Ten Years After the Tsunami, Aceh Faces New “Development Disasters”
10 years after the 2004 tsunami that claimed over 200,000 lives in Aceh, the province remains highly vulnerable to disasters.
At a Public Discussion held at the Hermes Palace Hotel on Saturday a panel of experts raised some of the issues. Panellists included Dr Ian Singleton (Anthopologist and Researcher from Yayasan Ekosistem Lestari/SOCP), Muhammad Fadil, S.T., M.T. (Kepala Bidang Perencanaan Pembangunan Sarana dan Prasarana, BAPPEDA Aceh), Mawardi Ismail, SH., M.Hum (Academic/Legal Expert Universitas Syiah Kuala) and Efendi Isma, S.Hut (Speaking on behalf of the Coalition Concerned for Aceh Forests /KPHA).
The panelists highlighted the fact that in just the past year, as of 24 December 2014, Aceh has experienced at least 70 major environmental disasters, comprising 21 landslides, 13 droughts, and 36 floods. Flash floods alone regularly cause massive damage to infrastructure in Aceh, even loss of lives, and immeasurable losses to local economies through destruction of crops and agriculture. There are currently more than 25,000 people displaced from the latest floods, in just the last 2 weeks, with 19,000 in Aceh Timur alone.
These disasters, exacerbated by unsustainable development projects, have multiple negative humanitarian, ecological and economic impacts, and undermine the billions of dollars of aid and investment that followed the tsunami. The scale of unsustainable development in Aceh indicates that poor planning and policies concerning resource and disaster risk management are largely to blame for many of these undesired consequences.
As pointed out by Efendi Isma, “The key concern now is the Province’s new spatial land-use plan “Rencana Tata Ruang Wilayah Aceh 2014-2034”, legalized at the provincial level as Qanun 19, also known as Qanun RTRWA. Although approved in Aceh, the Ministry of Home Affairs has highlighted numerous key points that must be amended before the plan can be approved by the national government. One of the main concerns is the fact that the Leuser Ecosystem is not even mentioned in the plan.”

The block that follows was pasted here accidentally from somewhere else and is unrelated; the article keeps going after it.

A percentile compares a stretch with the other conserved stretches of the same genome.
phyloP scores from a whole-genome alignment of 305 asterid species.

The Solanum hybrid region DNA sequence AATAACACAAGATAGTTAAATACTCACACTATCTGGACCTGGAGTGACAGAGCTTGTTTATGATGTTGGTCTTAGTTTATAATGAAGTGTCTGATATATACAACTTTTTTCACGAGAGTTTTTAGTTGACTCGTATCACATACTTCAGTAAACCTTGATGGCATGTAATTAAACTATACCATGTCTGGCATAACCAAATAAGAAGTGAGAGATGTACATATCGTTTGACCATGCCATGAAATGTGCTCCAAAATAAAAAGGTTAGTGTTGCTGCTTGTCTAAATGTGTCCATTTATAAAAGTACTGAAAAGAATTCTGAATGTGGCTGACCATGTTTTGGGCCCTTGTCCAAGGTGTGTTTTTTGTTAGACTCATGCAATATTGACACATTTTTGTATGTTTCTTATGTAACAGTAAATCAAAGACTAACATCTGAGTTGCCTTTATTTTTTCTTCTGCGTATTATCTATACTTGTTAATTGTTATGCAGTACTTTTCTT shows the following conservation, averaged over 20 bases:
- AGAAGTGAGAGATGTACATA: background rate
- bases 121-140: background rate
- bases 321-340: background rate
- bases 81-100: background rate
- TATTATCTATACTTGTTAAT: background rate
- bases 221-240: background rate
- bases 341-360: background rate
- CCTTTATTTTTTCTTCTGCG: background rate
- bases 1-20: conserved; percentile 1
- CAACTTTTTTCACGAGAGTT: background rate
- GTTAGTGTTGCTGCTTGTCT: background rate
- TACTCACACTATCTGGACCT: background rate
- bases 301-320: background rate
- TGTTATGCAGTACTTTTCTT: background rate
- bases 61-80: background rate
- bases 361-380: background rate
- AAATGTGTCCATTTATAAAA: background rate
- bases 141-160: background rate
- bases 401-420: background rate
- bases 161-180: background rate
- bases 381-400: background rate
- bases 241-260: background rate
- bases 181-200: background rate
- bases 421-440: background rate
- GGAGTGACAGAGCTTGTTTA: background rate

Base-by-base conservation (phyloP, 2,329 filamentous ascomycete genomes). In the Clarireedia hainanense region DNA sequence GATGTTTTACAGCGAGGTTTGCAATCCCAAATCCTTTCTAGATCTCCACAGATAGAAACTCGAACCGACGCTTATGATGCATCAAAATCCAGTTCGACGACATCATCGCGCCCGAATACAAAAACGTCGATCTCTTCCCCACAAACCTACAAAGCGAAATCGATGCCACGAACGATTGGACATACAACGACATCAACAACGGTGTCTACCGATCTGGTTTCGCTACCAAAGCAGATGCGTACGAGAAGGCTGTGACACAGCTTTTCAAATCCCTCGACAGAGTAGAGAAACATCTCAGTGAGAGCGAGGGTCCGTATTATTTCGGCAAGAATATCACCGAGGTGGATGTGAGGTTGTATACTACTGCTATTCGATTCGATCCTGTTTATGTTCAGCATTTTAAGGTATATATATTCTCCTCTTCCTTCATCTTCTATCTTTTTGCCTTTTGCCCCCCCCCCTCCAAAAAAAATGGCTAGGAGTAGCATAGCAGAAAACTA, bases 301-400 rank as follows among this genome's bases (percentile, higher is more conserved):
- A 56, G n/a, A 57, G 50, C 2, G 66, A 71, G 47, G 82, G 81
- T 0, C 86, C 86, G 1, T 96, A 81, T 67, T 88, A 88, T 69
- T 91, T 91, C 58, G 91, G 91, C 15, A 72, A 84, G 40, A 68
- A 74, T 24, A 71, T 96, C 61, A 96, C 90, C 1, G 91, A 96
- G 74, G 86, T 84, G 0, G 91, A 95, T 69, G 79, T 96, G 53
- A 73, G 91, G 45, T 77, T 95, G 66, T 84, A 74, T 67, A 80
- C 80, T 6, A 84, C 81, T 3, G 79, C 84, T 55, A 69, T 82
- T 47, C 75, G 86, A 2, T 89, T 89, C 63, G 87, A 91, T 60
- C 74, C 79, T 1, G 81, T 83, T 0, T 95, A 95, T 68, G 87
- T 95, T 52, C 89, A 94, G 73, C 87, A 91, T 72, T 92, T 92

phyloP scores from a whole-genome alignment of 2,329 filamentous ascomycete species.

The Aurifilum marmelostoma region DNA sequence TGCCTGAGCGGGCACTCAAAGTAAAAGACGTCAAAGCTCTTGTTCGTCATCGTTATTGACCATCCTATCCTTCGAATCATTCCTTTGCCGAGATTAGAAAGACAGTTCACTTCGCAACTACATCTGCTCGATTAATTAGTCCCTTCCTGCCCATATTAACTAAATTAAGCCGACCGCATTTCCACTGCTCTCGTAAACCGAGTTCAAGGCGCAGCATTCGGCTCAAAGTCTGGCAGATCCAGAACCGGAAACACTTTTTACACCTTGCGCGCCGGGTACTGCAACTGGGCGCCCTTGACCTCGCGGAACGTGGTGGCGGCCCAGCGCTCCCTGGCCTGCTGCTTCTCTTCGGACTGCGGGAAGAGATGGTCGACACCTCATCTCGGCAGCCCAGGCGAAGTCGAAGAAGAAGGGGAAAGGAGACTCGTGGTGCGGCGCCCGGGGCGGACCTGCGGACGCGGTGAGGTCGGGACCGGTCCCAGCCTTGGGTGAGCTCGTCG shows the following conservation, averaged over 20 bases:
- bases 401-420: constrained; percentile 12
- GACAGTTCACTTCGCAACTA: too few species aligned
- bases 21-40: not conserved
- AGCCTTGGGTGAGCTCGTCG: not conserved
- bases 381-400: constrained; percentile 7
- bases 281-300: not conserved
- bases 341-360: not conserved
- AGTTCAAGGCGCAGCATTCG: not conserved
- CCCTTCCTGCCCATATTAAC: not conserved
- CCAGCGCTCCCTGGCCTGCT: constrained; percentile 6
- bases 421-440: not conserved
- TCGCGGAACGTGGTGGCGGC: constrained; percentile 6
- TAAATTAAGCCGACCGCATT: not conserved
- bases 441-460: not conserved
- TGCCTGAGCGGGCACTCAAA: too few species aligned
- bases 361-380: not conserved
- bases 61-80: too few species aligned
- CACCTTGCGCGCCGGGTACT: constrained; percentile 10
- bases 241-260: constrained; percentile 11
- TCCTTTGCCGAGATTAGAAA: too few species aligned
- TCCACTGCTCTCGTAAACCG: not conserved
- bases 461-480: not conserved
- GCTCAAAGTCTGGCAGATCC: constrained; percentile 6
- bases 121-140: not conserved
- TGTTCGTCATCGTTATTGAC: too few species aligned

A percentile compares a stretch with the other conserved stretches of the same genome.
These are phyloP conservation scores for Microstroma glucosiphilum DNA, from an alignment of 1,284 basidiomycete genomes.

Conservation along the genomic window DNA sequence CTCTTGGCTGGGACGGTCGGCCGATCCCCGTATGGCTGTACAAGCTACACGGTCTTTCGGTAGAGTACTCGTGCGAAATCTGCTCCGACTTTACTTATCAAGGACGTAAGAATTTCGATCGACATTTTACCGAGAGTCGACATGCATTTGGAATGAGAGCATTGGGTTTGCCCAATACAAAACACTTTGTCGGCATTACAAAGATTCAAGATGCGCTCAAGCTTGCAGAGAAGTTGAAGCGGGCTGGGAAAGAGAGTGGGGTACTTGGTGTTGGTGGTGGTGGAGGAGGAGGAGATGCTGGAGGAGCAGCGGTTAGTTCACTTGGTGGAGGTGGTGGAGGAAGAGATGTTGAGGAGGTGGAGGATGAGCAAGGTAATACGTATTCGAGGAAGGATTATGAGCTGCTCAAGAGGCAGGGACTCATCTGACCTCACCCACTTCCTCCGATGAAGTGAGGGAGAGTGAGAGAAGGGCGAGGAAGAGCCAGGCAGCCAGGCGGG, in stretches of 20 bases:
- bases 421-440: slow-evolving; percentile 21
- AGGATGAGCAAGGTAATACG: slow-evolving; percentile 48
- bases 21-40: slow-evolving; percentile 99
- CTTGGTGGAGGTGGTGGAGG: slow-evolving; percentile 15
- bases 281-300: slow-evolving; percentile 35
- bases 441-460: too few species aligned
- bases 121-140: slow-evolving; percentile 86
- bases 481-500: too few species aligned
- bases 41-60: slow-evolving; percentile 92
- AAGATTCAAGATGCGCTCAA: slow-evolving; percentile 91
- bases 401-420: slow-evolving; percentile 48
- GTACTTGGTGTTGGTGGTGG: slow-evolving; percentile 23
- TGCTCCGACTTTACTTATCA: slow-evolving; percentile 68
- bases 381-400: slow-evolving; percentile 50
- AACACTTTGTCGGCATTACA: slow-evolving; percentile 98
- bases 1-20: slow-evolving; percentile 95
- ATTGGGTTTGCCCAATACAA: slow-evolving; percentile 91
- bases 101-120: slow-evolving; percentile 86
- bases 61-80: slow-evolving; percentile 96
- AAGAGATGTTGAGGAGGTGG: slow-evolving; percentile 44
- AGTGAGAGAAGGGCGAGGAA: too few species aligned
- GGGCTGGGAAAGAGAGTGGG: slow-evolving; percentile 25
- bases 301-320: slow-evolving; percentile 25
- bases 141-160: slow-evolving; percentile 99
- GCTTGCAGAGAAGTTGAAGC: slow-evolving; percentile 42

“The Leuser Ecosystem is listed by the World Conservation Union (IUCN) as one of the “World’s Most Irreplaceable Places”. It is an area of unparalleled biodiversity in the region and the only place in the world where the Sumatran orangutan, rhino, elephant and tiger can be found living together side by side. The Ecosystem also provides essential services: water for agriculture and regulates flooding as well as prevents soil erosion/landslides protecting the 4 million people living downstream of the area. It is also a National Strategic Area for its Environmental Function, whose protection is required under National Law.” He added.
Marwadi Ismail, Fakultas Hukum, University of Syiah Kuala explained “By not even mentioning the Leuser Ecosystem the Qanun RTRWA is clearly breaching a number of National Laws, even Aceh’s own Governance Law. There are also irregularities in its development that should be examined and rectified as quickly as possible.”
Rather than ignoring areas like Leuser, that are protected for a reason, the Qanun RTRWA should instead represent a legal and political commitment by the Aceh government to protect its valuable forests and the essential services they provide.
Dr Ian Singleton, Director of the Sumatran Orangutan Conservation Programme stated, “The old idea of environmental protection being against economic development needs to be quickly forgotten. Conservation is very much in the interests of long term sustained economic progress. It is indeed, however, against short-sighted, short-term over exploitation of resources for quick profits.”